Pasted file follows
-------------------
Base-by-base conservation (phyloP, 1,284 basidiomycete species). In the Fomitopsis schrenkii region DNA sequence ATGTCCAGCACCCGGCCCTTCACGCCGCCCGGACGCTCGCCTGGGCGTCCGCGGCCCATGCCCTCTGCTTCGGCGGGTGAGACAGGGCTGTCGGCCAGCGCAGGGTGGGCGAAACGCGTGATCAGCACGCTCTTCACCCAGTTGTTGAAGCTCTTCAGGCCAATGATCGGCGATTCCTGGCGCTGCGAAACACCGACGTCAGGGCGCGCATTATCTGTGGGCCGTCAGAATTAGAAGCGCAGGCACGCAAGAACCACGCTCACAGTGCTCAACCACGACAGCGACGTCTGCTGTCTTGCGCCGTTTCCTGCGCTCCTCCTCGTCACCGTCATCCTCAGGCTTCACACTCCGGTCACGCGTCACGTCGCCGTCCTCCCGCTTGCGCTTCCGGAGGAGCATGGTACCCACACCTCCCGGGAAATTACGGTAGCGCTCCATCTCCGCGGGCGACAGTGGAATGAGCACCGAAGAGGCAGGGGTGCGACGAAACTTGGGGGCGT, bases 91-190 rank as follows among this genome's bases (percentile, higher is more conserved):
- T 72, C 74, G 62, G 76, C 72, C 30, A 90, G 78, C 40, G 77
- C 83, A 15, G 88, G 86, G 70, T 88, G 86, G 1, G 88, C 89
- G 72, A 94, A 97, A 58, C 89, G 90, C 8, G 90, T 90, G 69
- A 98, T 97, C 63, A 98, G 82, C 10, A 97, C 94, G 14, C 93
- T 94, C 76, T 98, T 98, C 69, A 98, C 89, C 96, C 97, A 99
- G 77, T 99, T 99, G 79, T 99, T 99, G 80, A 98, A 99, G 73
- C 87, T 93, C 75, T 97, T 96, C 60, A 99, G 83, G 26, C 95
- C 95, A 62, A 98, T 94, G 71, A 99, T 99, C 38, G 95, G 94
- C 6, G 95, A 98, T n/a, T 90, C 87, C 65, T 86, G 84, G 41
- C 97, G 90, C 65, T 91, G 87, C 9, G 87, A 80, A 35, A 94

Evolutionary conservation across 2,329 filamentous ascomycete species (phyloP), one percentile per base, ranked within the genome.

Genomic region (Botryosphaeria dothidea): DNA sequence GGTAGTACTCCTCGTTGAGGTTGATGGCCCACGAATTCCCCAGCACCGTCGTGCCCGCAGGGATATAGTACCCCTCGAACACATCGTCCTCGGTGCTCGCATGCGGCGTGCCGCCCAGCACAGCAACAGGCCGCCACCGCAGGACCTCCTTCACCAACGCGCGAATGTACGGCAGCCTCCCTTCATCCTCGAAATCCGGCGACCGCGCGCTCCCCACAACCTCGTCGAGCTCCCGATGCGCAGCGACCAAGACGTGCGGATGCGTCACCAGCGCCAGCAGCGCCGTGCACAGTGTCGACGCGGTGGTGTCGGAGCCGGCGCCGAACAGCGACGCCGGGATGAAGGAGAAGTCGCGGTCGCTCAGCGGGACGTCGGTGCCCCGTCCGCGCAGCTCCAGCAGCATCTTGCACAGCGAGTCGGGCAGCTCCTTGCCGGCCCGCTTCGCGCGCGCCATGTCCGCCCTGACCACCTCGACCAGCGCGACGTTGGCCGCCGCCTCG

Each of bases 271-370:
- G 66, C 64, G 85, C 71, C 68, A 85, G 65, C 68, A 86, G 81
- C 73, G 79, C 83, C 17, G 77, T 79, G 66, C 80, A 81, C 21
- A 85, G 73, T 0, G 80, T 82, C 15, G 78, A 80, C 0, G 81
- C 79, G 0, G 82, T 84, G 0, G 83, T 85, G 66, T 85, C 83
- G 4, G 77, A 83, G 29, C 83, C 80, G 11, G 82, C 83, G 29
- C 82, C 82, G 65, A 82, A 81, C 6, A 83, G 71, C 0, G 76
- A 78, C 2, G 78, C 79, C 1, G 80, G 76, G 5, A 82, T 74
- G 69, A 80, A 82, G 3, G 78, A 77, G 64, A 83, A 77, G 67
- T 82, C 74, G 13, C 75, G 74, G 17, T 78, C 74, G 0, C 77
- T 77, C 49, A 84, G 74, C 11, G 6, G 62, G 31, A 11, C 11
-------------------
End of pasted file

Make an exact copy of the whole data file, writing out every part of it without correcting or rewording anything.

Base-by-base conservation (phyloP, 1,284 basidiomycete species). In the Fomitopsis schrenkii region DNA sequence ATGTCCAGCACCCGGCCCTTCACGCCGCCCGGACGCTCGCCTGGGCGTCCGCGGCCCATGCCCTCTGCTTCGGCGGGTGAGACAGGGCTGTCGGCCAGCGCAGGGTGGGCGAAACGCGTGATCAGCACGCTCTTCACCCAGTTGTTGAAGCTCTTCAGGCCAATGATCGGCGATTCCTGGCGCTGCGAAACACCGACGTCAGGGCGCGCATTATCTGTGGGCCGTCAGAATTAGAAGCGCAGGCACGCAAGAACCACGCTCACAGTGCTCAACCACGACAGCGACGTCTGCTGTCTTGCGCCGTTTCCTGCGCTCCTCCTCGTCACCGTCATCCTCAGGCTTCACACTCCGGTCACGCGTCACGTCGCCGTCCTCCCGCTTGCGCTTCCGGAGGAGCATGGTACCCACACCTCCCGGGAAATTACGGTAGCGCTCCATCTCCGCGGGCGACAGTGGAATGAGCACCGAAGAGGCAGGGGTGCGACGAAACTTGGGGGCGT, bases 91-190 rank as follows among this genome's bases (percentile, higher is more conserved):
- T 72, C 74, G 62, G 76, C 72, C 30, A 90, G 78, C 40, G 77
- C 83, A 15, G 88, G 86, G 70, T 88, G 86, G 1, G 88, C 89
- G 72, A 94, A 97, A 58, C 89, G 90, C 8, G 90, T 90, G 69
- A 98, T 97, C 63, A 98, G 82, C 10, A 97, C 94, G 14, C 93
- T 94, C 76, T 98, T 98, C 69, A 98, C 89, C 96, C 97, A 99
- G 77, T 99, T 99, G 79, T 99, T 99, G 80, A 98, A 99, G 73
- C 87, T 93, C 75, T 97, T 96, C 60, A 99, G 83, G 26, C 95
- C 95, A 62, A 98, T 94, G 71, A 99, T 99, C 38, G 95, G 94
- C 6, G 95, A 98, T n/a, T 90, C 87, C 65, T 86, G 84, G 41
- C 97, G 90, C 65, T 91, G 87, C 9, G 87, A 80, A 35, A 94

Evolutionary conservation across 2,329 filamentous ascomycete species (phyloP), one percentile per base, ranked within the genome.

Genomic region (Botryosphaeria dothidea): DNA sequence GGTAGTACTCCTCGTTGAGGTTGATGGCCCACGAATTCCCCAGCACCGTCGTGCCCGCAGGGATATAGTACCCCTCGAACACATCGTCCTCGGTGCTCGCATGCGGCGTGCCGCCCAGCACAGCAACAGGCCGCCACCGCAGGACCTCCTTCACCAACGCGCGAATGTACGGCAGCCTCCCTTCATCCTCGAAATCCGGCGACCGCGCGCTCCCCACAACCTCGTCGAGCTCCCGATGCGCAGCGACCAAGACGTGCGGATGCGTCACCAGCGCCAGCAGCGCCGTGCACAGTGTCGACGCGGTGGTGTCGGAGCCGGCGCCGAACAGCGACGCCGGGATGAAGGAGAAGTCGCGGTCGCTCAGCGGGACGTCGGTGCCCCGTCCGCGCAGCTCCAGCAGCATCTTGCACAGCGAGTCGGGCAGCTCCTTGCCGGCCCGCTTCGCGCGCGCCATGTCCGCCCTGACCACCTCGACCAGCGCGACGTTGGCCGCCGCCTCG

Each of bases 271-370:
- G 66, C 64, G 85, C 71, C 68, A 85, G 65, C 68, A 86, G 81
- C 73, G 79, C 83, C 17, G 77, T 79, G 66, C 80, A 81, C 21
- A 85, G 73, T 0, G 80, T 82, C 15, G 78, A 80, C 0, G 81
- C 79, G 0, G 82, T 84, G 0, G 83, T 85, G 66, T 85, C 83
- G 4, G 77, A 83, G 29, C 83, C 80, G 11, G 82, C 83, G 29
- C 82, C 82, G 65, A 82, A 81, C 6, A 83, G 71, C 0, G 76
- A 78, C 2, G 78, C 79, C 1, G 80, G 76, G 5, A 82, T 74
- G 69, A 80, A 82, G 3, G 78, A 77, G 64, A 83, A 77, G 67
- T 82, C 74, G 13, C 75, G 74, G 17, T 78, C 74, G 0, C 77
- T 77, C 49, A 84, G 74, C 11, G 6, G 62, G 31, A 11, C 11